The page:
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A topic has come up recently regarding Web Service Security. Not necessarily the bits in WSE 3.0 that you may be thinking of, but more about securing the services within a company.

For instance. We have been discussing the possibility of making certain functions available to the entire company through one or more web service endpoints. The issue comes down to who can access the web services. I see them being accessed in three different ways:

  1. By a website. This website may or may not be impersonating the user accessing the site, so calls to the web service may be made as a real user, the IIS service account, or another service account that we may be impersonating for other reasons
  2. By a batch program. Also running on a server, but usually running as a service account
  3. By a windows application on the user's desktop, in which case the user's credentials will be used

Now, in theory we could leave the web services open for anyone. Ignorance is bliss, right? But the issue is, if an attacker gains access to our network and discovers the web services, he would have carte blanche to intellectual property. So open is no good.

We could lock them down using some elaborate home-brewed scheme for checking IP Addresses, usernames, etc. But that seems like it would be an administrative nightmare.

Any thoughts? We are tossing around a couple of ideas, but I wanted to see if anyone may have solved this type of problem already.


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Why would you use WSE 3.0 at all? It's obsolete. – John Saunders Dec 30 '10 at 19:32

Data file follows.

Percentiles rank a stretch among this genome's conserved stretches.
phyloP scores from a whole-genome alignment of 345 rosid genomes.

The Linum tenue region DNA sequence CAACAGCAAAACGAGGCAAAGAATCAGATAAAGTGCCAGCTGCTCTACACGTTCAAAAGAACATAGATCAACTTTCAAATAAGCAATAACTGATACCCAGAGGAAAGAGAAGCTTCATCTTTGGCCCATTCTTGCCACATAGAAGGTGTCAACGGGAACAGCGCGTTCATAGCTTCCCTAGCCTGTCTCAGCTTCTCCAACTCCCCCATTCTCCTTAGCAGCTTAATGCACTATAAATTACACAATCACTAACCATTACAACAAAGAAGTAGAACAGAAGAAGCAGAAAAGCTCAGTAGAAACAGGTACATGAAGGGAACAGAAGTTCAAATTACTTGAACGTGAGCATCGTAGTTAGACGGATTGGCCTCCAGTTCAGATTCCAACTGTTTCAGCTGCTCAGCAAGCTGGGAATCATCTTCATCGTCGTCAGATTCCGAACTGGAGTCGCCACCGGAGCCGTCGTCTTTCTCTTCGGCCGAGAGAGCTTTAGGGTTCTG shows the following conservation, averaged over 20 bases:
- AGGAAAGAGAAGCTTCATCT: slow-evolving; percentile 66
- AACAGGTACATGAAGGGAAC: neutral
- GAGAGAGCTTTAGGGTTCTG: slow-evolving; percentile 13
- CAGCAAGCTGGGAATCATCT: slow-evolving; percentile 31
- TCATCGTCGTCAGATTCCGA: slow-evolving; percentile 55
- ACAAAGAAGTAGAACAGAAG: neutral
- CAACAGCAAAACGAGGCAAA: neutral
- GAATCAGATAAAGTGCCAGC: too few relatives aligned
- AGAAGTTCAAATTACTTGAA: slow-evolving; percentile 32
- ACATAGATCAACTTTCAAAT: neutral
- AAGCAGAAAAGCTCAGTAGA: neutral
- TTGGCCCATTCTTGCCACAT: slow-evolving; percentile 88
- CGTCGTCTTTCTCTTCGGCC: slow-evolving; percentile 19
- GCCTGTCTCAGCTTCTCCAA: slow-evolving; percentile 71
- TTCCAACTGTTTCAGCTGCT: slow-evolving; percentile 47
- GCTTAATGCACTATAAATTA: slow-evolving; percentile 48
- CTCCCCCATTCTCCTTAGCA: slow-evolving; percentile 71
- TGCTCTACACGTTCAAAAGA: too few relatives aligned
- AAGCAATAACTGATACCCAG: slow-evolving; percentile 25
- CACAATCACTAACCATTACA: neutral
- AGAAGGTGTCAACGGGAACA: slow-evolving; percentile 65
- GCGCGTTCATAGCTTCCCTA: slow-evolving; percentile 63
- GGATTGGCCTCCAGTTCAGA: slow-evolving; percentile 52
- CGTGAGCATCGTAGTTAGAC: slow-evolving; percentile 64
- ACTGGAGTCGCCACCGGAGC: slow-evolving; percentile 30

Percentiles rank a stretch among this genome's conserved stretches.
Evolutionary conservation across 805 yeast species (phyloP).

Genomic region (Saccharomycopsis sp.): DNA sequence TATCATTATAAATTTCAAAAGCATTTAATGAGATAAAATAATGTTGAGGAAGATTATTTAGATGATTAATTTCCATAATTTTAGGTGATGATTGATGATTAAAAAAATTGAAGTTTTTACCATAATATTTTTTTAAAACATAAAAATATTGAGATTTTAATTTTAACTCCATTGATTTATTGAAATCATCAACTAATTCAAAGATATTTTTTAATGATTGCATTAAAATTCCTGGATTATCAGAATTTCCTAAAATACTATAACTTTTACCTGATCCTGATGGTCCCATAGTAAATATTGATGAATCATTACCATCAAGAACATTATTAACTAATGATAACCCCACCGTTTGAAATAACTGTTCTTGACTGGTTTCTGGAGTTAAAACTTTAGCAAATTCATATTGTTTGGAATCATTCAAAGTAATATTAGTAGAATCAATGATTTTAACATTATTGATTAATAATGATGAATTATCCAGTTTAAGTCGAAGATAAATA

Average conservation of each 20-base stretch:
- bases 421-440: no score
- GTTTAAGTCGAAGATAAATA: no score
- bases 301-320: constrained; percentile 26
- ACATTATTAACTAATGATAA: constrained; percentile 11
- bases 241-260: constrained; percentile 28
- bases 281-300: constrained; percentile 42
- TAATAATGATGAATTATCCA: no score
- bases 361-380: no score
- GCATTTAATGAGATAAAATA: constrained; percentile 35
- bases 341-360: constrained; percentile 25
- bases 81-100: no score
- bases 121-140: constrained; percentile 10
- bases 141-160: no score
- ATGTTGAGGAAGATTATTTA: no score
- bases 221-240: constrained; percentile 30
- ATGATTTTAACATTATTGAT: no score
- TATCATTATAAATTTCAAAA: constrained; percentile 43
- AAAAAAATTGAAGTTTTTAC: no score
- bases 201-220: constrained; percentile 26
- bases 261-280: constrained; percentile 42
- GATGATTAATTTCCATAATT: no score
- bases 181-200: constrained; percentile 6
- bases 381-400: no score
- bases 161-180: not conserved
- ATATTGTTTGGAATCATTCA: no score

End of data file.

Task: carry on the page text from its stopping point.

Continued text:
2 Answers 2

up vote 1 down vote accepted

At my company, we use X509 certs with encrypted signiture. This grants the greatest security to your service. To restrict access to your service, you can allow only the public certs of your clients. This of course means that your clients would also have to have their own certs. If your clients don't have their own certs, you can create your own using OpenSSL. I have used this app myself and created legitimate certs that can be used for encryption or handshake purposes. Also, I believe you can create custom policies for each of your clients and restrict access to your service functions by using a policy attribute on each function (may be lying but I think I have stumbled across this somewhere). Hope this helps.

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If you are considering opening endpoints for internal use that's one thing, but how many likely internal customers will you have?

If the endpoints are going to drive Excel spreadsheets or BI data cubes that need dynamic data and can be used by a wide variety of people then you will need to consider security carefully. Perhaps you could publish a daily generated API key to a prominent page on the company intranet - so that internal users of the data would have a small inconvenience if they wanted to use the endpoints, but it doesn't become a nasty maintenance job for IT.

If the endpoints will be consumed by a handful of bespoke applications then I would suggest tightly coupling the security within the apps themselves (hard-coded in a config file and then encrypted). In this way the access can be widely used but not widely known.

Obviously only allow GETs (and make sure GETs are not POSTs or PUTs in disguise) and document every endpoint for senior management signoff. If senior management is happy with the risks of allowing access to the data then its really only a debate of how you lock it down.

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Actually it's a little bit of all of the above. Most of the consumer of the web services will be custom apps that we've written. Some will be Excel spreadsheets. We are kicking around the idea of using Kerberos, but none of us really have a good grasp of the technology , nor are we sure it will solve our issues. – DashTechnical Dec 30 '10 at 19:14

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